The transcript below is from the video “The Problem with Aikido” by Goldenbell Training.

Goldenbell Training:

Aikido – The Martial Art of Peace. It is known for its philosophy of redirecting the enemy’s energy and neutralizing the opponent without causing them any harm. Aikido students will tell you that you will develop the fighting skills of a samurai, and if you learn to harness the Aiki, you will have abilities of a Jedi.

Aikido has had some success teaching the masses when Lawrence Fishburn’s character, Morpheus, made it look cool in The Matrix, and Steven Seagal used it in all of his movies to become an action movie star in the early 90s. But despite all of this publicity, Aikido is a bit of a laughing stock in the martial arts community. In many lists you will find that Aikido is considered the most useless, the most ineffective martial art. Why is that?

Goldenbell Training:

What’s up, y’all? My name is Prince, and I am on a journey to help people find enlightenment through martial arts and Eastern spirituality. This video, we are going to look at the problem with Aikido because this art seems to be all over the place. You have a really popular channel called “Martial Arts Odyssey” where Rohas studied Aikido for years, even running his own dojo, only to ditch it after a number of situations where his training just didn’t work. And then, on the other hand, you have another popular channel like “Aikido Flow” where these guys talk about using their Aikido in self defense situations like working event security and even working the doors at clubs and bars in the UK. So, I mean, why is it effective for one person and not the other when they both appear to be actively trying to pressure test their art? So, to look at this, I think we should start at the very beginning.

Goldenbell Training:

Aikido is based on a form of Jiu-Jitsu known as Daitō-ryū Aiki-jūjutsu that was studied by the founder of Aikido, Ōsensei Morihei Ueshiba. Ōsensei was initially teaching his take on the aiki-jūjutsu that he’d learned from his teacher, which was primarily a grappling art that had throws and joint locking as the bulk of the curriculum. Now, at some point, Ōsensei’s skills surpassed what this art was supposed to be as he appeared to have this uncanny ability to enter and exit his opponents range, turn them, and almost lead their actions with his mind. Nothing like this art he was performing had ever been seen in Japan, and this is how Aikido earned its place as a treasured art in Japan.

Goldenbell Training:

Now the thing I mentioned about Ōsensei’s skills is something that I think contributes the most to the problem with Aikido, but I’ll tell you why after I tell you a story about my experience with Aikido, otherwise, what I’m about to tell you, it won’t make much sense.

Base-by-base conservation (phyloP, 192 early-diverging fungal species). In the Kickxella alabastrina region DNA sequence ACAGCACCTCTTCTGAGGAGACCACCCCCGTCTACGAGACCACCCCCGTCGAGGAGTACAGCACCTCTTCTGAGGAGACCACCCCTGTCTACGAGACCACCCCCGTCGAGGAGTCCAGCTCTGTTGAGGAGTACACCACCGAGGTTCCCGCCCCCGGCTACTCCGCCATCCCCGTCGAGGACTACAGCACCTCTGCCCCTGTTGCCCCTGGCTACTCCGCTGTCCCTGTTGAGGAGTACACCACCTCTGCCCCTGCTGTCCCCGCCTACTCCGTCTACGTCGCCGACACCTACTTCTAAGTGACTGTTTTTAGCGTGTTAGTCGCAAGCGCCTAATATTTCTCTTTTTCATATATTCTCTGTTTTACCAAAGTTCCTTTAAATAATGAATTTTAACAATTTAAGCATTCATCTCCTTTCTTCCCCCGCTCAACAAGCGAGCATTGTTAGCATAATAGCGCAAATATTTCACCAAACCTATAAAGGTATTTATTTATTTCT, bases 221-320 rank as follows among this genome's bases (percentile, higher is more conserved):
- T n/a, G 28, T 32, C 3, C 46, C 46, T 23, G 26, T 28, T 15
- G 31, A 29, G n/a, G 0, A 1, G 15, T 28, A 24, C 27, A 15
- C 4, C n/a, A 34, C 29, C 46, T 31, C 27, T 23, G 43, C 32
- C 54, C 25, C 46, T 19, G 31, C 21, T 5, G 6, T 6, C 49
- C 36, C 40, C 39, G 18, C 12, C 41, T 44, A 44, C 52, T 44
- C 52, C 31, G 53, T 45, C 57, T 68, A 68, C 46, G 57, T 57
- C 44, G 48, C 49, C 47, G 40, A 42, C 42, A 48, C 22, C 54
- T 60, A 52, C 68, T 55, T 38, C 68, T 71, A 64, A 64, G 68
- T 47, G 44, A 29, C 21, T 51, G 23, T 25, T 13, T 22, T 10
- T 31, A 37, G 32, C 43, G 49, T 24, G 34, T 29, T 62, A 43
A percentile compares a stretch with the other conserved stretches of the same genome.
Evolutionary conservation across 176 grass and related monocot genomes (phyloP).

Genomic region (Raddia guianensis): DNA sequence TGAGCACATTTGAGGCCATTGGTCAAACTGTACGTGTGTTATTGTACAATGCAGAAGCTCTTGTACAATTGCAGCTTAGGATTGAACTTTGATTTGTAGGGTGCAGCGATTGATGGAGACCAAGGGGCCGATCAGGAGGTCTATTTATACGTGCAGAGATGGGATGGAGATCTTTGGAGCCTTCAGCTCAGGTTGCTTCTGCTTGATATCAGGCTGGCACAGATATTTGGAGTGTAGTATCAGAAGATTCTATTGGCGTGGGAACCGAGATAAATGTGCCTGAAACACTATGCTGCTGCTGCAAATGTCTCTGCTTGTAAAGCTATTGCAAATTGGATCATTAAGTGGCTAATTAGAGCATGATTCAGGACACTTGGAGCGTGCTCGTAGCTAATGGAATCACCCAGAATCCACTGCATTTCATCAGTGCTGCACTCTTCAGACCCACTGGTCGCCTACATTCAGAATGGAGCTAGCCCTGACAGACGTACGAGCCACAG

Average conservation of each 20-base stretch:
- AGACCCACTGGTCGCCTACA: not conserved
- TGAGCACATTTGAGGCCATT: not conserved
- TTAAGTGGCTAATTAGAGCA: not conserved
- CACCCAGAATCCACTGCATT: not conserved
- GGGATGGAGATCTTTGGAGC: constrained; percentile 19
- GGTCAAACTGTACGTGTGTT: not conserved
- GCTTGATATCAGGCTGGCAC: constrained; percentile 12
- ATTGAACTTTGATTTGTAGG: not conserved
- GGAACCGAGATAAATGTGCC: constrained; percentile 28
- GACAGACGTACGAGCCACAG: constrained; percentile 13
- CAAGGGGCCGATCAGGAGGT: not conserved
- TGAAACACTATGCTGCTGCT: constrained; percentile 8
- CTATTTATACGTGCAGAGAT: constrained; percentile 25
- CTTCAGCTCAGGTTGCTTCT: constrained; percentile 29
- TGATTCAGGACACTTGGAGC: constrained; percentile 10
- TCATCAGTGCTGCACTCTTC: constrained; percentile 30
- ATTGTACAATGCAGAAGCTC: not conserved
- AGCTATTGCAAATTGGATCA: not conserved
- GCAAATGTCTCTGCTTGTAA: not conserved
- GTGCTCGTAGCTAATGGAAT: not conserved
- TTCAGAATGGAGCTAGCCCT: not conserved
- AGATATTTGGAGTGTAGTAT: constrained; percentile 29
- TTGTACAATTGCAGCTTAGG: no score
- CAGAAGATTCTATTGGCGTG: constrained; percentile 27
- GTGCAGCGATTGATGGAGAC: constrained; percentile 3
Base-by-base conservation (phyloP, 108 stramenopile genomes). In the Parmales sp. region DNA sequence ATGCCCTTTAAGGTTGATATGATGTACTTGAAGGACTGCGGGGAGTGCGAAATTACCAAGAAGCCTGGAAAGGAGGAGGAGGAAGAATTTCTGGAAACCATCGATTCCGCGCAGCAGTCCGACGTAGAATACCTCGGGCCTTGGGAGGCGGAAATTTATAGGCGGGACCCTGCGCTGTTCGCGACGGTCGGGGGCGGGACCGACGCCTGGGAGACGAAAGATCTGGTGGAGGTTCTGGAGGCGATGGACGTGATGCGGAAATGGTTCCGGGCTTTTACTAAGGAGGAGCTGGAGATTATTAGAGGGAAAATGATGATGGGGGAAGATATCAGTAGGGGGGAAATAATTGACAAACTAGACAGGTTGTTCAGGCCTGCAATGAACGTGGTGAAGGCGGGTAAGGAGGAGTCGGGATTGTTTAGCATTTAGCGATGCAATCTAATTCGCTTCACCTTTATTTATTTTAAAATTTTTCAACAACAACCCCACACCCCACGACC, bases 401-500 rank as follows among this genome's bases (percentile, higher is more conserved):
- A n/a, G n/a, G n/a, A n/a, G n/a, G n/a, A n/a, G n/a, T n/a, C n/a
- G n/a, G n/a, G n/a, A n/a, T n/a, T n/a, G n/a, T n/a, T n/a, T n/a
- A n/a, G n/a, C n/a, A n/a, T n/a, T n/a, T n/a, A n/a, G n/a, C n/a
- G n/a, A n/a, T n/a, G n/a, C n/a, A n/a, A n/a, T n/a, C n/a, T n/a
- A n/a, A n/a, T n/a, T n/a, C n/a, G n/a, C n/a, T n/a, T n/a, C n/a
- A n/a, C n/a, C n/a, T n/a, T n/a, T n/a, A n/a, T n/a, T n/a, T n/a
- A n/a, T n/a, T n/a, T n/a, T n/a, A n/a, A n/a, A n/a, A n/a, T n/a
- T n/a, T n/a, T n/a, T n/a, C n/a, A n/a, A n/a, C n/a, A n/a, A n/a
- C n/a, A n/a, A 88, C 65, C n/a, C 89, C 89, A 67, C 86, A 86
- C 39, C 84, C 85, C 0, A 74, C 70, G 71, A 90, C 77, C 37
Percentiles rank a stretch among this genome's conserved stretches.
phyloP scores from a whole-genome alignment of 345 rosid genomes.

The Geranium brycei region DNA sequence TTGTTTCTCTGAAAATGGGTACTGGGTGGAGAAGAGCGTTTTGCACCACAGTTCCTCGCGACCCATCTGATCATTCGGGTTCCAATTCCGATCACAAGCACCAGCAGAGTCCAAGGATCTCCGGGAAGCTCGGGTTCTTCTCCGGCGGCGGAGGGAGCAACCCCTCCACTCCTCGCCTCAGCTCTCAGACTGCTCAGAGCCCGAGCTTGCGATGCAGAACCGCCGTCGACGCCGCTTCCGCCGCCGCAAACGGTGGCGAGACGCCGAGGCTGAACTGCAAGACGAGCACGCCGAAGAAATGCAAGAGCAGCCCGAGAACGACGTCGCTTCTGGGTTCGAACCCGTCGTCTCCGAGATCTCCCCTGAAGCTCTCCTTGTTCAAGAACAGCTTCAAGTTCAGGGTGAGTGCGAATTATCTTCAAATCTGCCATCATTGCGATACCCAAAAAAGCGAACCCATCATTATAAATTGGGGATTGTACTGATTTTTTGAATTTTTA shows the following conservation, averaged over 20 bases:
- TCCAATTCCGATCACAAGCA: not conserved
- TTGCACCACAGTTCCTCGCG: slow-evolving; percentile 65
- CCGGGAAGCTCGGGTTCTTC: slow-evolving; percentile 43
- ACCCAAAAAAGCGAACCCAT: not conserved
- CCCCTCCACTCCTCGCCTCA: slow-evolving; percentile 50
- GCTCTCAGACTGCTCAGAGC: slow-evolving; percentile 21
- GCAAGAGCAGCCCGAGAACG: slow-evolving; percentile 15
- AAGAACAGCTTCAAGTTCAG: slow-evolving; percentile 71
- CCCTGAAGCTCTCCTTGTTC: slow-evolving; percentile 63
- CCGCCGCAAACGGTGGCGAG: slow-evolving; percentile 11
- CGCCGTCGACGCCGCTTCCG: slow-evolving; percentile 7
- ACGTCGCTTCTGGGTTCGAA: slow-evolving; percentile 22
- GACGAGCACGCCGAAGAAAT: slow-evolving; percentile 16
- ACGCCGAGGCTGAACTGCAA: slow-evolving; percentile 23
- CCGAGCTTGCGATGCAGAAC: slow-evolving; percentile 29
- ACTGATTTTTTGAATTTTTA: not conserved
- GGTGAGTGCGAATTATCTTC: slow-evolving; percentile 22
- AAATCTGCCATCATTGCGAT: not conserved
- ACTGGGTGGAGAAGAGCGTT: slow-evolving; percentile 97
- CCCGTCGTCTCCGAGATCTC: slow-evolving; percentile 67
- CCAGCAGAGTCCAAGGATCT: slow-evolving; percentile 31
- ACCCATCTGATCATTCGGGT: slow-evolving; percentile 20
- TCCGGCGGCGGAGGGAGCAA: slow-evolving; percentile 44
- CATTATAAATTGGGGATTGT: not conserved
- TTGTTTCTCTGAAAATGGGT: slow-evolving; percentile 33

Alright, so about 4 years ago, I had this crazy idea that I was going to become a stuntman. So the three things that need to be on your resume to break into the movie game as a stuntman are fights, flips, and falls. Now I knew two things about Aikido- there were a lot of choreographed training routines, and you had to know how to take falls.

So I got on Google to find the closest Aikido school to me in north Nashville, and I decided that I would give it a shot. Now really quick, I’m going to assume that someone is watching this video and seeing me for the first time. So, my background- I primarily trained Tai Chi with my teacher in Nashville who did Shuai His, or Chinese Wrestling, and he competed regularly in Sanda tournaments, so it wasn’t, you know, like which you normally think of when you see watered down Tai Chi at the YMCA for senior citizens.

Goldenbell Training:

After that I started learning Sam Chin’s I Liq Chuan, and it’s been a long, slow grind, but I enjoy it and hope to start a school one day. So back to the story, so I go into this Aikido school, and I mean the place is beautiful, and to be honest, I’m not sure if I’ve ever seen an ugly Aikido school. They tend to look nice. The people who train there are super nice. There are two instructors at this school, but one didn’t arrive until the class was almost over. And I think he was the senior instructor and he was working late. Now, it didn’t matter because the guy teaching the class, look, he was great, like his stuff was awesome. He was a really big guy, of course, I mean I’m small, so he may not have been as big as I thought but he was big to me. Either way, I had the feeling that he could probably use this stuff if he were in a situation out on the street where he had to actually defend himself.

Goldenbell Training:

Now, the students training, on the other hand? Look, I didn’t get that feeling from the students at the school. I mean, everyone was cool and super helpful. I mean, in general, I think Aikido attracts a certain type of person, and I don’t think there are too many douchey people who are going to last long at an Aikido school. Now look, I said that the instructor who taught the class was really good, and I mentioned his size because, well, I felt like the reason he would be able to use these techniques is because of his experience with the style, but also because of his size and strength.